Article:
Controversy is growing over Korean YouTubers' undisclosed sponsorship as some big name influencers have been found to have advertised products in their videos without mentioning they were being compensated for featuring them.
As the video streaming platform continues to grow as a prime channel for marketing, criticism is also growing over deceptive video advertising, but related regulations still remain at patchwork level, punishing traditional advertisers only, while letting YouTubers avoid legal responsibilities.
According to the Fair Trade Commission (FTC), new advertising guidelines on video streaming platforms and social network services (SNS) will take effect Sept. 1.
In the guidelines, the FTC enhanced rules on fair advertising. In terms of YouTube video clips, the content uploader must specify the clip contains ads in the title or in the clip itself by using a banner. Also the uploader is required to notify that they are advertising at the start and end of the video.
For real-time streaming platforms, the antitrust watchdog demanded streamers to inform viewers that they are advertising once every five minutes.
The guidelines came amid a number of big name streamers and YouTubers becoming mired in controversy as they uploaded video content without disclosing that they were sponsored.
Sandbox Network, a company of 431 YouTubers, on Aug. 7 uploaded a video clip on YouTube apologizing for some of the content made by its members who omitted ad notices even though they were advertising products. Sandbox Network is known for its chief content creator Ddotty, having 2.53 million subscribers as of Aug. 10.
Before Sandbox's apology, Tzuyang, a YouTuber having 2.65 million subscribers for her eating show, apologized for not pointing to advertisements in some of her early videos and announced she would quit uploading to YouTube.
Along with them, a number of influential content creators posted apology video clips on YouTube for their inappropriate advertising, with many fans expressing anger over being "deceived."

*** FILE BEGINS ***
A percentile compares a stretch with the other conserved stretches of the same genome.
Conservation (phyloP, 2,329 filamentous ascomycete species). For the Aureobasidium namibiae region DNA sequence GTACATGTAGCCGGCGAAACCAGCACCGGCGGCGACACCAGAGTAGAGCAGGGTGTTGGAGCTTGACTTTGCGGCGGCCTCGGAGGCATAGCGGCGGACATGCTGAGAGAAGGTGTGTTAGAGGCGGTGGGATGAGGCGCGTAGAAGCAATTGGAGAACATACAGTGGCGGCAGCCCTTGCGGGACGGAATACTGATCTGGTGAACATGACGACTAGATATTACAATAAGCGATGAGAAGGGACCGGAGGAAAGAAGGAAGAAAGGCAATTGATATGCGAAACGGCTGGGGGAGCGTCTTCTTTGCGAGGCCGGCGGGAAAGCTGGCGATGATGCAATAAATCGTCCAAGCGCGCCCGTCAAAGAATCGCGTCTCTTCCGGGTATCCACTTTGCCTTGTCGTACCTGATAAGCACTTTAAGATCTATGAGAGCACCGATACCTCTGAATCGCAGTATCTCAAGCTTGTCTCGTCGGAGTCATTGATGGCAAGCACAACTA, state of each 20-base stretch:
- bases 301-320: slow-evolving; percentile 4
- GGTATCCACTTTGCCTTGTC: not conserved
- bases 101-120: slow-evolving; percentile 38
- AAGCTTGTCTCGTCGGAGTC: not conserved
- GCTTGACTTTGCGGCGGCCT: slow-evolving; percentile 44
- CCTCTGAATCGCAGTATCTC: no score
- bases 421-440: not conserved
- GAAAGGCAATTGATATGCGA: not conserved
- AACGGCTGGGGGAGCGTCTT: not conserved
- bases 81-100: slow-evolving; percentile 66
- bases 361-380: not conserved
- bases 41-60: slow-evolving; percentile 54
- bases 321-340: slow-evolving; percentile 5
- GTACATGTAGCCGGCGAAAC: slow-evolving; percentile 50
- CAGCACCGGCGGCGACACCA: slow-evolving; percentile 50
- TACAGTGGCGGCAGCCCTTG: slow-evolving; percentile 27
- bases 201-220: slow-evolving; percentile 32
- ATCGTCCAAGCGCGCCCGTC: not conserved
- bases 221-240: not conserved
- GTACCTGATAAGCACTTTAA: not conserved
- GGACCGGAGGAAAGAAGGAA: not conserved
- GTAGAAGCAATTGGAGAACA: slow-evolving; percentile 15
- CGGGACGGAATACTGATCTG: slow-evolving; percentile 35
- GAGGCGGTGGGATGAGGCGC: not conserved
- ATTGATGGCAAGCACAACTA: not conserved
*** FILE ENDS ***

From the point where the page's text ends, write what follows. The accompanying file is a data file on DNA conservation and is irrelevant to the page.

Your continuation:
Bokyem, who has approximately 4 million subscribers on YouTube, also posted an apology that he did not clearly state there was advertising in five of his video clips, sponsored by advertisers including chicken franchise BBQ and barbeque franchise Myeong Ryun Jinsa Galbi.
BBQ and Myeong Ryun are also under fire for their part in YouTubers' deceptive advertising.
According to YouTuber Yangpang, who has 2 million subscribers, BBQ paid her in return for eating the brand's chicken during her video clip uploaded in April. Even though Yangpang denied advertising during the show, BBQ took no measures against this saying the company thought the content was at her and her company's discretion until she posted an apology video on Monday. Myeong Ryun is also facing similar criticism for not taking measures on undisclosed advertising.
The controversies have grown because there have been no effective regulations governing the medium here so far.
In November last year, the FTC fined seven companies including Dyson, LG Household & Health Care and AmorePacific 270 million won for participating in undisclosed ad campaigns with influencers on Instagram. In this case, however, the influencers' actions didn't draw regulatory attention.
According to the FTC, the guidelines are "standards" for it to judge whether an action is violating the Act on Fair Labeling and Advertising. And the act allows action to be taken against the advertising company, but there are no regulations to keep deceptive streamers or content creators in check.
"The FTC can file complaints with the prosecution against advertising companies, not the content creators or streamers," an official at the FTC said.
To prevent more deceptive advertising, former Rep. Won Yoo-chul during the previous National Assembly tabled a bill in January aimed at imposing fines on influencers who post deceptive advertising, but it failed to pass as the 20th National Assembly ended before it could be addressed.
"Even if there are regulations, questions remain on how to crackdown on violators," a retail company official said. "Given that a flourishing number of streamers and influencers are creating their own content, there seems to be no practical way of monitoring them."
"While the media environment is changing fast, regulations are not catching up with the changes. With advertising on new media platforms being regulated by patchwork rules, damage to consumers is expected to grow," he said.
source: The Korea Times